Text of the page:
Trauma and PTSD

People with a history of victimization and exposure to traumatic events or post-traumatic stress disorder (PTSD), often will have trouble recognizing dangerous situations and re Those with a history of victimization or exposure to traumatic events, posttraumatic stress disorder (PTSD), and dissociation, may have trouble noticing dangerous situations and responding to threats.

Discussing Teen Dating Violence With Your Teen

You can start the TDVAM activities within your own home. And, in fact, you should start it there! By opening up the conversation about teen dating violence with your own teens, you show them that you are a safe confidant to have should they start experiencing it.

You also may learn something about healthy relationship characteristics to carry into your own relationship and set a good example for your teen. As you start any of these discussions, remember to stay non-judgmental and supportive.

Warning Signs of Teen Dating Violence

Before entering a conversation with your teen, you should know the warning signs of teen dating violence. Familiarize yourself with these in order to recognize them in your own teen’s behavior and so that you can have a complete and informed conversation with them about what they should look for and stay away from.

A relationship may be becoming unhealthy if a partner is demanding access to social media accounts. If they breach privacy by checking online accounts without permission there is an unhealthy amount of control taking place.

You should be worried if you notice your teen’s partner putting them down publicly, talking down to them, or isolating them from their friends and family.

If you see any of these red flags, it’s important to not jump to conclusions and to not place blame on your teen. At the same time, it’s your duty to remove them from the unsafe situation and dynamic and to discuss your concerns with them in a supportive, educated manner.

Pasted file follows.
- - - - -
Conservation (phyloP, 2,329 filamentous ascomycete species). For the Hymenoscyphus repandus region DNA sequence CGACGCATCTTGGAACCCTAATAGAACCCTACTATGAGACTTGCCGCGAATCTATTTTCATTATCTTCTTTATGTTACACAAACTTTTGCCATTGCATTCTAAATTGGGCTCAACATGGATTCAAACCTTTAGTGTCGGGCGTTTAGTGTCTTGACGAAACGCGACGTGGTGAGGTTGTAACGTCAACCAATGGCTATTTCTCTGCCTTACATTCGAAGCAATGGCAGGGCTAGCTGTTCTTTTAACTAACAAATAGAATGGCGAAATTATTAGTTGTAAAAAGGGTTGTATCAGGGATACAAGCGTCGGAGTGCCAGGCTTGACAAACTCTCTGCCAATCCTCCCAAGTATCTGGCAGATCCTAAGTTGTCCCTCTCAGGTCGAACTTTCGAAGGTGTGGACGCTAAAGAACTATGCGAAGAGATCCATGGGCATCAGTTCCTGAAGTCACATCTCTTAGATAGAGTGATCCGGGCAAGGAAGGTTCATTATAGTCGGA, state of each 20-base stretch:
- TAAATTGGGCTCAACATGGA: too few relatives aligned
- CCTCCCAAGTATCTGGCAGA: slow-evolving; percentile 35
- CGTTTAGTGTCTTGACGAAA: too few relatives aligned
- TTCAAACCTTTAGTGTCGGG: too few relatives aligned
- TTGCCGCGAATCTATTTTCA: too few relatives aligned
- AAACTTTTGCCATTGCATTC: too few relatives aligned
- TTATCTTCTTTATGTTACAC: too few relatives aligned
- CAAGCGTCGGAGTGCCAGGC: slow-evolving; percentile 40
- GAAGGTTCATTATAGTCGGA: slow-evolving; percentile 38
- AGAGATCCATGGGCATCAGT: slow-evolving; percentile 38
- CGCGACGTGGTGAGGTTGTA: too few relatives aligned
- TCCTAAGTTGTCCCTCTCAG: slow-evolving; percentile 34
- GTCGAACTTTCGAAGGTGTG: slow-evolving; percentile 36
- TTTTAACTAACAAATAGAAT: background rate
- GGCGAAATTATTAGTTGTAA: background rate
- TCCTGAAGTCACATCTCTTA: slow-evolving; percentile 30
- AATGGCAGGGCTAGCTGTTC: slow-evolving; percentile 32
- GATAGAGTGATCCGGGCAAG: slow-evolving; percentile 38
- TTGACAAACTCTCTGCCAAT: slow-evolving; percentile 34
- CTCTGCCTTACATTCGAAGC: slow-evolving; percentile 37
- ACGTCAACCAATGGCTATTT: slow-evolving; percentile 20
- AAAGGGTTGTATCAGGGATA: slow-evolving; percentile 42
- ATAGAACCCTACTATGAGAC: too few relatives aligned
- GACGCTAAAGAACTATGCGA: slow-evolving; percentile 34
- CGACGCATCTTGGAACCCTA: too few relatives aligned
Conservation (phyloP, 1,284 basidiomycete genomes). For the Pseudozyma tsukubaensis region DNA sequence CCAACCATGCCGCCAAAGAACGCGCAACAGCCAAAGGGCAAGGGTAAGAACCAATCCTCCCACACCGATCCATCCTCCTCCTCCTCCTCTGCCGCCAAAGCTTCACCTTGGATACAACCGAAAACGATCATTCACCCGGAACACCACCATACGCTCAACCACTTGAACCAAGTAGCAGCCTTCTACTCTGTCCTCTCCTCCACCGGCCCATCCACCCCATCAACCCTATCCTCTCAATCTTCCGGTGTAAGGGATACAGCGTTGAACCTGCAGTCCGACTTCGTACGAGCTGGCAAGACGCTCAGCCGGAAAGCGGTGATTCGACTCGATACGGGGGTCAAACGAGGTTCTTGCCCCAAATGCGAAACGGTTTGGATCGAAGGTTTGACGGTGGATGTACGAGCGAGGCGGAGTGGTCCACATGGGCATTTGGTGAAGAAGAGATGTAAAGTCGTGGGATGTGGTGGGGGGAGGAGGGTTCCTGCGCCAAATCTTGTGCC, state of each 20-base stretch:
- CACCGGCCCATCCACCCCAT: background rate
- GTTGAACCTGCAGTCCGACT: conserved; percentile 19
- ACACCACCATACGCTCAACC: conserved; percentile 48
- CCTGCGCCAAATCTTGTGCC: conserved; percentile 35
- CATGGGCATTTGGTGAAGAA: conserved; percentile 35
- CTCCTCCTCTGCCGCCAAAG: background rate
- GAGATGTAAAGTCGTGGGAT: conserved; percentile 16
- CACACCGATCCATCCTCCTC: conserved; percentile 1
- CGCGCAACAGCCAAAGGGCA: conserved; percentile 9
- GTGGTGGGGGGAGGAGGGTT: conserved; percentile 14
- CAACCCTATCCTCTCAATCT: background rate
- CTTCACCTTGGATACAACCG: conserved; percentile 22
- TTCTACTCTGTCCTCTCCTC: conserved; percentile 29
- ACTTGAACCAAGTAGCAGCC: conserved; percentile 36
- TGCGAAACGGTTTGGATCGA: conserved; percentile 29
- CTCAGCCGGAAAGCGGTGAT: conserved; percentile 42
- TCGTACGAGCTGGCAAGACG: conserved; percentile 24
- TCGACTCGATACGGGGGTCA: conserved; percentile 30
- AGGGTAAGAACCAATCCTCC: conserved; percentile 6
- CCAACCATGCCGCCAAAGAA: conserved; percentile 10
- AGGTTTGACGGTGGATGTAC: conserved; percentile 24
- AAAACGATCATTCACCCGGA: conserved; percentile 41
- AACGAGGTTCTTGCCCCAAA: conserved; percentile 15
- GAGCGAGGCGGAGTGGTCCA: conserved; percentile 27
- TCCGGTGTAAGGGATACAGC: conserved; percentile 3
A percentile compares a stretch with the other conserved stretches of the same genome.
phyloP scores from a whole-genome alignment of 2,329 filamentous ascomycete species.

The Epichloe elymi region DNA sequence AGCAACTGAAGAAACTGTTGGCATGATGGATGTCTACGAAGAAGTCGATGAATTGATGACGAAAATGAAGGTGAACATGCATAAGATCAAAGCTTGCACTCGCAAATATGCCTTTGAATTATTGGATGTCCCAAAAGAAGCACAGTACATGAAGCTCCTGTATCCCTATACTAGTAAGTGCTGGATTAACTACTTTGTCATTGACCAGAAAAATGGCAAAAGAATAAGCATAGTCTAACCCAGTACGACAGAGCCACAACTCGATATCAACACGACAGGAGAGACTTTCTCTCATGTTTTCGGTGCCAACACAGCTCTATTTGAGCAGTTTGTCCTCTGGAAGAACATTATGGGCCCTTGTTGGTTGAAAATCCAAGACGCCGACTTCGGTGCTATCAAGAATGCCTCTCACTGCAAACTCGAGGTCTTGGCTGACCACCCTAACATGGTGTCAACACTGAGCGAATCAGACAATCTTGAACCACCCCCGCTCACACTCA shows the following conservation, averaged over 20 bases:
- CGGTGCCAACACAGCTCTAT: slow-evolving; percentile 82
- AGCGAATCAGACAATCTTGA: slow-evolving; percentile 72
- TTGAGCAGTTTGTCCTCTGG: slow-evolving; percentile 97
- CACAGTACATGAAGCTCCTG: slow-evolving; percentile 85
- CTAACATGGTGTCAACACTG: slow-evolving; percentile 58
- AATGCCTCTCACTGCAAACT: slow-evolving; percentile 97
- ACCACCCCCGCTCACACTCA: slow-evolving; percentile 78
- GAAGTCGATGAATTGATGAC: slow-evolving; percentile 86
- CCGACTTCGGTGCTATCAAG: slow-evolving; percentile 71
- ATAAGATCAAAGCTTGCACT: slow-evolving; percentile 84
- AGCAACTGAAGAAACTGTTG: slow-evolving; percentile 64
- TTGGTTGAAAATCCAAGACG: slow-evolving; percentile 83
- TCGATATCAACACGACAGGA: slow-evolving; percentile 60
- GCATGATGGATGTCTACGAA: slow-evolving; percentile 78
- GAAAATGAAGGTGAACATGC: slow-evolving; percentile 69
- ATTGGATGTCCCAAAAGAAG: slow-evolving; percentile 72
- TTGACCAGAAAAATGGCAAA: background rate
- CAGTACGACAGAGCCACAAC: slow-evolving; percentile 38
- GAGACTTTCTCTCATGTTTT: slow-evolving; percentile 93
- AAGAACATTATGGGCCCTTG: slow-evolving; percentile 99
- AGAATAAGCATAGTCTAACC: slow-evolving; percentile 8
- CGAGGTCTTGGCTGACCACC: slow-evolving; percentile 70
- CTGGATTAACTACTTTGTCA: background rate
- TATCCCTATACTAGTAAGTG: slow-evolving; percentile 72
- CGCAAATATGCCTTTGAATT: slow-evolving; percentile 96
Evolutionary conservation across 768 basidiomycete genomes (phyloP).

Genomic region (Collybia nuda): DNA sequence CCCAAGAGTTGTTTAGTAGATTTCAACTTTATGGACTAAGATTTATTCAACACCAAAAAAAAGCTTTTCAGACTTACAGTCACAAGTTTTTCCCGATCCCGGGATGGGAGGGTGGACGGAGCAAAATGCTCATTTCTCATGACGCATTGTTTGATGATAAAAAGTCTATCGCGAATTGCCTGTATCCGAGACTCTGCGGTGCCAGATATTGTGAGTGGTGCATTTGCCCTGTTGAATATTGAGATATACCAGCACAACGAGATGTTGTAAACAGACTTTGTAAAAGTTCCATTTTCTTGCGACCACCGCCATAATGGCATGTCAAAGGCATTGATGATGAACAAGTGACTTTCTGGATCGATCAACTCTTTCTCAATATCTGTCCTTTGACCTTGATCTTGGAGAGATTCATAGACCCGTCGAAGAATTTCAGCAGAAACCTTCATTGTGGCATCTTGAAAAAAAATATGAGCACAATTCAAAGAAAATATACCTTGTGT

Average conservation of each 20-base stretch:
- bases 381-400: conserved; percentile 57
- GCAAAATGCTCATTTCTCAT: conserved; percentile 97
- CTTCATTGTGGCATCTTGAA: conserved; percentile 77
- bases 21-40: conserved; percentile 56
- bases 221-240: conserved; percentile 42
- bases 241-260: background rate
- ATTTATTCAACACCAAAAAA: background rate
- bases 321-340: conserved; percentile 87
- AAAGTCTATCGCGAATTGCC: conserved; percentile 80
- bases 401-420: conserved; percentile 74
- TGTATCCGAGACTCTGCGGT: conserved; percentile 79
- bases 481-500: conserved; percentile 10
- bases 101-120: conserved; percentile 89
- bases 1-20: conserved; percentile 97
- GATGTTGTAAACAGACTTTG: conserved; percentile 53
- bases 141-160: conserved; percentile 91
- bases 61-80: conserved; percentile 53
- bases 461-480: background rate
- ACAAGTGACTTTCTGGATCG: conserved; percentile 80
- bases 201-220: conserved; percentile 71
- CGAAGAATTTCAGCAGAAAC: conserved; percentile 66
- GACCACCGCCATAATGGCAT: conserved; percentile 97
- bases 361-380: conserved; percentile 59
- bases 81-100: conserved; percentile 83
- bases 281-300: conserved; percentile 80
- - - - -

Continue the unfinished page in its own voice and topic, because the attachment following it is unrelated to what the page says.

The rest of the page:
Healthy Relationship Characteristics

A good way to approach the teen dating violence conversation with your family can be to focus on the positives (especially if you have no reason to believe your teen has faced violence yet).

Demonstrate healthy relationships with your own partner for your teen to observe, and sit down to talk to them about what a healthy relationship looks like. Here are a few characteristics that all healthy relationships have:

You can outline these for your teen and then give real-life examples of when they may have seen those characteristics in action.

Examples of Healthy Relationship Characteristics

Examples of healthy communication are using “I” statements even while arguing, bringing up concerns right away, and knowing that you can talk about anything with your partner.

Respect is shown by recognizing and honoring boundaries within a relationship, supporting your partner’s thoughts and feelings, and speaking to each other in a kind manner.

Equality matters in terms of both partners having equal say in discussions, equal opportunity to pursue their goals, and equal support in their endeavors.

Honesty and trust go hand in hand. A couple should be able to talk openly about anything they have concerns about and have a responsibility to do so. This creates a relationship of trust where partners feel comfortable letting each other go where they want, spend time with who they want, and more.

Boundaries and consent are also related. Healthy boundaries can include what each partner is comfortable with physically and emotionally. For example, someone may have the boundary that they don’t accept PDA.

Consent is the healthiest of boundaries and is necessary in any and all relationships. The most common example of consent in romantic relationships is physical consent. Remind your teens that they must enthusiastically agree to physical interaction between them and their partner in order for it to be consensual.

Make It A Discussion

This can all feel like a lot to try to cover with your teens. Where do you start and how do you keep it from feeling like a lecture. Here is a couple of discussion starts that can lead to addressing the warning signs of teen dating violence and the healthy relationship characteristics. These questions are a good way to make sure the conversation is two-sided instead of just a list of Dos and Don’ts.

Discussion Questions

How does dating usually go at your school? Ask about how long relationships last, who gets in relationships, and how the couples tend to treat each other.

Do you think gender roles play a part in dating? By asking this question you can gauge whether your teens see relationships as equal and if each party would receive mutual respect.